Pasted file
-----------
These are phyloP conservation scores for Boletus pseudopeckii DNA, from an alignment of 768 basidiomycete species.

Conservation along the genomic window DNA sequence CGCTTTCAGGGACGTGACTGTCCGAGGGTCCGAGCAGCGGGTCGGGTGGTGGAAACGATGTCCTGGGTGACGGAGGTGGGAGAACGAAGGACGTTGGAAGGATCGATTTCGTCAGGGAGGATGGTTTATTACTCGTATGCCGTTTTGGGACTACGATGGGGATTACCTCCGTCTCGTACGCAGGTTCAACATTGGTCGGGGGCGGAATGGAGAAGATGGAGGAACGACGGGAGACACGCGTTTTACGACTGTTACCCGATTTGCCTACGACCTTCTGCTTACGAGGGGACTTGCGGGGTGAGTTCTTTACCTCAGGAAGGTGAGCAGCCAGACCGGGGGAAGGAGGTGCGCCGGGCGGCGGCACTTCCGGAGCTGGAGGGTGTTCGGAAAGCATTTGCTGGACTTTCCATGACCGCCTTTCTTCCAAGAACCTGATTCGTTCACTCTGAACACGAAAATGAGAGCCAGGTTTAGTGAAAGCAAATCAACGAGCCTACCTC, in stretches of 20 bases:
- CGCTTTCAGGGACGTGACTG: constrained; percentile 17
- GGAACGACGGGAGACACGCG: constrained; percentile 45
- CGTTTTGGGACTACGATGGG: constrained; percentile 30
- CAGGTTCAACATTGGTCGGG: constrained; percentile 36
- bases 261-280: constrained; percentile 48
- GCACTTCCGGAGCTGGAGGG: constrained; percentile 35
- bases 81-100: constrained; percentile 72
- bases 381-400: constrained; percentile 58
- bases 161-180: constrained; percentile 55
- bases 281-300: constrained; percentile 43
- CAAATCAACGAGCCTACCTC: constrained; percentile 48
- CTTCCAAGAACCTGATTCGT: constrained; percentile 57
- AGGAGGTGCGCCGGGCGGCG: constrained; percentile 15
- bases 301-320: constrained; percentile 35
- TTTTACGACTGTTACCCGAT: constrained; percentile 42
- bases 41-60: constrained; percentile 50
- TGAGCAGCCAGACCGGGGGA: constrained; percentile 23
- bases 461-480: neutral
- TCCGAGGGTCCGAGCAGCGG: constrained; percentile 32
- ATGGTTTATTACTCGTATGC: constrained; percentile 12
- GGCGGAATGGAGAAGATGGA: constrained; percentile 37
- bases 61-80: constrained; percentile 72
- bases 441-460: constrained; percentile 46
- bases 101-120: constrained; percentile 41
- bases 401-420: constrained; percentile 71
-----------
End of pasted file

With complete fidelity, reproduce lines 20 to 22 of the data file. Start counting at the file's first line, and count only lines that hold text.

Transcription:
- bases 461-480: neutral
- TCCGAGGGTCCGAGCAGCGG: constrained; percentile 32
- ATGGTTTATTACTCGTATGC: constrained; percentile 12